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Saturday, November 22, 2014

Quilting on the go

 by Joy Rusonis

  It has been a busy few weeks at my house. My husband had shoulder surgery and his arm is in a brace--which means he can’t drive. So I have been spending time in doctor’s offices and physical therapy. Luckily, I had a quilting project to take with me.

    One of the beauties of hand piecing and quilting is the ability to take handiwork with you. I try to always have a portable project available to take along; when I am quilting, I don’t mind the time I spend waiting. I only wish I had discovered this when my sons were younger--I spent countless hours waiting for them after practices, etc.

      The project I worked on was especially fun. My sister was nice enough to buy multiple chances on my quilt guild’s table runners. She didn’t win, so I told her that I would make her one for her birthday. She said she wanted something more modern than traditional, so I sent some patterns and we decided on a large nine-patch.  She also sent me a swatch of the covers to her dining room chairs.

    Let me say, that while I have nothing against them, I am not a “neutrals” person. I am just not drawn to earth tones, so there aren’t many in my stash. To get a good variety of quality fabrics, I decided to shop at the Hershey Quilt Odyssey. There were some amazing quilts there, including a lot of hand quilting and stunning antique quilts. And shopping for fabric is always fun.

    It took me a while but I found some great Stonehenge fabrics and a few additional  neutrals: I’d like to say I had everything planned, but I really have to cut and arrange my fabrics together before I know what I am doing.

      When I got home I added the rust and dark batik fabrics. I wasn’t sure about the very dark fabric for a few days, but I think it kept the runner from being too monochromatic.I cut out the squares with a rotary cutter, but used a template to mark the piecing lines.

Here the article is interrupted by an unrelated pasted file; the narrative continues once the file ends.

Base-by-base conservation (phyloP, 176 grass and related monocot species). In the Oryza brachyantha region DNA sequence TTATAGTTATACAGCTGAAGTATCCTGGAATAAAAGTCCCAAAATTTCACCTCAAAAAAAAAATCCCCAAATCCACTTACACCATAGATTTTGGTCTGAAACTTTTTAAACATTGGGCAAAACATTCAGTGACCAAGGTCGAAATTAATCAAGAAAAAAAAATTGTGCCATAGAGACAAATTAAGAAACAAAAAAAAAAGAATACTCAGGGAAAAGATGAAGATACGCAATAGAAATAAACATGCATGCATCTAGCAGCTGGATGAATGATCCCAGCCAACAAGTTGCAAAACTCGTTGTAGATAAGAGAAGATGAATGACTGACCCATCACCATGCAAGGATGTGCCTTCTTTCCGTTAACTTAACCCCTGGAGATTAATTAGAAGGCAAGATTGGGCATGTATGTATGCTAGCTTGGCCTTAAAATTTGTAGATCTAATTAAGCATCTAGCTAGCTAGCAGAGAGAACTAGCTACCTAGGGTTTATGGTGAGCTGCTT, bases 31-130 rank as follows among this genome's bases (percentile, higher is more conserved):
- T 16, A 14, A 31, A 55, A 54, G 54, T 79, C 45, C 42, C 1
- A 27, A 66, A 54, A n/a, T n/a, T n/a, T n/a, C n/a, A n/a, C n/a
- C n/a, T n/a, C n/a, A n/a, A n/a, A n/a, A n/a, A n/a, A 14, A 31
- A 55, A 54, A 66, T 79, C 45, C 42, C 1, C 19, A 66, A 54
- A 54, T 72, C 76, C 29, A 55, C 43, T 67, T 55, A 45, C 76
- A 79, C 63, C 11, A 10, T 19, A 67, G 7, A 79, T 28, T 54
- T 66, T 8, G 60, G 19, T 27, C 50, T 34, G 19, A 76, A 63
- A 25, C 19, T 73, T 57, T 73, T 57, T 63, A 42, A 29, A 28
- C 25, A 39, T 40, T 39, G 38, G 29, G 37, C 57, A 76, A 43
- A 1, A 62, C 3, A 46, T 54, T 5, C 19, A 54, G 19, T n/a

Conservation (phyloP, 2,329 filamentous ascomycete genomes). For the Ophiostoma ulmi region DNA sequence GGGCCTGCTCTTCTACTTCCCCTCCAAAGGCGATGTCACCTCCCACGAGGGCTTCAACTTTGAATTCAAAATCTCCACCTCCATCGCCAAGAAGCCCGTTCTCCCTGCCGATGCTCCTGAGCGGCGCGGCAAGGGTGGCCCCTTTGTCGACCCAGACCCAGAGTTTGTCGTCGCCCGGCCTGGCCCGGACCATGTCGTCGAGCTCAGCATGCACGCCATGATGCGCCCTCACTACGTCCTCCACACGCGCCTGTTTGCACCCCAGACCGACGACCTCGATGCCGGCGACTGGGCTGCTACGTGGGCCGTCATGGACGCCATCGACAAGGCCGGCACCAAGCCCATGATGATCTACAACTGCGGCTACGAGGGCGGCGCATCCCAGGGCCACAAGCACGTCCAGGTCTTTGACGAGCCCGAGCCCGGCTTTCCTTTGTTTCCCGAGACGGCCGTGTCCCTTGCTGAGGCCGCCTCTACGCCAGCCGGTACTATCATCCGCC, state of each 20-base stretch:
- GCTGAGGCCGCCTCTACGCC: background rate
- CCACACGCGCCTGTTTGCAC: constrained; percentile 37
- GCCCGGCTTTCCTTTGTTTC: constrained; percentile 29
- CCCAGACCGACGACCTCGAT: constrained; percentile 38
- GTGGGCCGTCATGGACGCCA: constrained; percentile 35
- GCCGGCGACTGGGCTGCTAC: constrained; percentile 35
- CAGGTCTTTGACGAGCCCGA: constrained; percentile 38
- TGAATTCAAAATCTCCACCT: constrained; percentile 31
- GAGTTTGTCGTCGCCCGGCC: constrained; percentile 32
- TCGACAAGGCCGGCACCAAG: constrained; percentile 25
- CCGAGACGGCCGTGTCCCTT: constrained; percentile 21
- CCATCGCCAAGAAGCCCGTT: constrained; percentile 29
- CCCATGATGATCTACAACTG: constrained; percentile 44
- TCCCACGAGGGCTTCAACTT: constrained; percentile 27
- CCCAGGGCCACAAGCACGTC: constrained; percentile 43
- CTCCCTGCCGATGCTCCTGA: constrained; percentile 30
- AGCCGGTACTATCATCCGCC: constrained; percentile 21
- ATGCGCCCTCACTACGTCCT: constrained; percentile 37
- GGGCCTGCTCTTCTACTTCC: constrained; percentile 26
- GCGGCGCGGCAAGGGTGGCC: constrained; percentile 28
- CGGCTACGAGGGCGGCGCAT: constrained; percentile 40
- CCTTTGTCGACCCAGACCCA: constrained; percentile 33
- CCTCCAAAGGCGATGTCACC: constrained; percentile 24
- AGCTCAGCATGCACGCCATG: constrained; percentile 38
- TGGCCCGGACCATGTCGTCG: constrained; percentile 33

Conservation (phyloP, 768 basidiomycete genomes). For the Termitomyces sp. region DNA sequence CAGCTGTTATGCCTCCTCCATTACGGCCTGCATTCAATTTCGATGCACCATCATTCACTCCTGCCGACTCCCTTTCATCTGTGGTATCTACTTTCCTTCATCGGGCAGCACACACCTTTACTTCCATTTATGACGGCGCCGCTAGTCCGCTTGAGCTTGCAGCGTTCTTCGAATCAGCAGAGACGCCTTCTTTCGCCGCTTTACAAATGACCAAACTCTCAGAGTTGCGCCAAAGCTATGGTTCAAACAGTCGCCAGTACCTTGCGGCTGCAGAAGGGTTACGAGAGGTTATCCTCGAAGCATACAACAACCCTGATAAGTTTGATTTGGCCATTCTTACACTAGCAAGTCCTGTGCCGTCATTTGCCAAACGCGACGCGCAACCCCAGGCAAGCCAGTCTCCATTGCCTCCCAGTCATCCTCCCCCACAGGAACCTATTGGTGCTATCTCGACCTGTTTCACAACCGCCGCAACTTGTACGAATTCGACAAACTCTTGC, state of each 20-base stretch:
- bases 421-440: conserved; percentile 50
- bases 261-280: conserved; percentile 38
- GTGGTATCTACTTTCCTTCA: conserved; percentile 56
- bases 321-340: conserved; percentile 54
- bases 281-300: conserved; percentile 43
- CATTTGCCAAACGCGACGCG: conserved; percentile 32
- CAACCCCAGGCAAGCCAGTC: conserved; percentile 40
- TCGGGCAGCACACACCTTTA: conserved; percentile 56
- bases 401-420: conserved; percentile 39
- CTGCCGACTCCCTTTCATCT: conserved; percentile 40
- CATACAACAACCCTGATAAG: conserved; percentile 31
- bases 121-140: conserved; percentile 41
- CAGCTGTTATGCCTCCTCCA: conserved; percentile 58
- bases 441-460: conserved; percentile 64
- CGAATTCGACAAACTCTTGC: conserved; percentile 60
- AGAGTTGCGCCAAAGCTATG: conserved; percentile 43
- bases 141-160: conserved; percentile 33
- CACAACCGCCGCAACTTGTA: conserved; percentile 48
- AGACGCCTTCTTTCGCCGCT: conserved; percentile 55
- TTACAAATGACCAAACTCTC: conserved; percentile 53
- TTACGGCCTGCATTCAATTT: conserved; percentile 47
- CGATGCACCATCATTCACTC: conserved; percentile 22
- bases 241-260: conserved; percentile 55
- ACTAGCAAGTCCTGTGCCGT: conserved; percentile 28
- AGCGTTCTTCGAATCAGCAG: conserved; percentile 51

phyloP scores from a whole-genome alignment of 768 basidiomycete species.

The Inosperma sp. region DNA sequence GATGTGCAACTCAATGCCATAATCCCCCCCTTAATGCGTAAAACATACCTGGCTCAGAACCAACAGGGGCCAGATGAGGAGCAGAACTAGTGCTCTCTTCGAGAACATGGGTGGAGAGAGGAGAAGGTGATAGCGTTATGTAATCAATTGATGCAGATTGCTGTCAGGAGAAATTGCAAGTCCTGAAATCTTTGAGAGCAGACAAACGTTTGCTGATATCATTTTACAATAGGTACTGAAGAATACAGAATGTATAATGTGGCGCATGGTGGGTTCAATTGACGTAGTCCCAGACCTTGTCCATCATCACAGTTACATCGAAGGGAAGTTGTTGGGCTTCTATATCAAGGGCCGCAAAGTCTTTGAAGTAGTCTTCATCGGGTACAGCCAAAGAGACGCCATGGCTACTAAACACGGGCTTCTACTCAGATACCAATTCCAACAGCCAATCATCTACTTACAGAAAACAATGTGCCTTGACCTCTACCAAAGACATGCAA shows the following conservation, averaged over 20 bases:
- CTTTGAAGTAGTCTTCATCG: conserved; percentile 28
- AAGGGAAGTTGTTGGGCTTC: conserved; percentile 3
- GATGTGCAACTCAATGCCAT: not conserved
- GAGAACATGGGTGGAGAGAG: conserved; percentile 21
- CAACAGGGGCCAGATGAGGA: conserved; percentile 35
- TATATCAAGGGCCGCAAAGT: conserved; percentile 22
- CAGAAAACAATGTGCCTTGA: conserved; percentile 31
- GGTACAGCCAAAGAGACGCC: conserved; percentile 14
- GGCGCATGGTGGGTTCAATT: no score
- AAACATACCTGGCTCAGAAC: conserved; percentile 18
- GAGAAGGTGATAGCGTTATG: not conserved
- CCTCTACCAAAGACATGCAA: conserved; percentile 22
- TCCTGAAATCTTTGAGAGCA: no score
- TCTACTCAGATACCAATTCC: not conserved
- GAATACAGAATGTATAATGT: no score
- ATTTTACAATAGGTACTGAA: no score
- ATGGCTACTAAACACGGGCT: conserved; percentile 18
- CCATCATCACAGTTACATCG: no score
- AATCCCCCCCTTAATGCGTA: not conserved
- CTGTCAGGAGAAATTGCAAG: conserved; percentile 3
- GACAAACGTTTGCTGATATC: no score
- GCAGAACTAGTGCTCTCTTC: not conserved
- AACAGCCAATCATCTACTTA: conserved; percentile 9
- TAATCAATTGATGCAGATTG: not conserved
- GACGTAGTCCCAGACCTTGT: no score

I cut five squares of each of nine colors. When I decided on a an arrangement of each row, I pinned them and labeled the rows.

After assembling the nine blocks, I used the center color to make a border for each. I partially assembled four blocks, but before doing the fifth, I arranged the four I had and planned the fifth block to make a balanced design.
This is the layout I chose

I don’t have a design wall, so I lay project on the floor and “squint” at them. I like to leave them there for a little while to I can arrange and rearrange.

I loved the fabric that I tried for the border of the fourth square, but didn't like how it looked with the other borders.

Finally I took five of the fabrics and cut large blocks for the back. I wanted to make it reversible. This was the only thing I did on the machine, I wanted to make them slightly wider than the front, so I could trim them to be even with the front.

All the squares were hand quilted with a different pattern. I used a knife edge binding so that it was flat and so there wasn’t an extra color around the border. I found it a little difficult, but I like the way it turned out.

Making something for someone special is really fun. Both my sisters have been so great to me and have been there for me countless times.. I will have to get up a little more courage to make something for my other sister, she is such a talented artist and crafts person. She will be retiring next year--maybe I will get an idea for that special occasion.
The finished table runner

The reversible back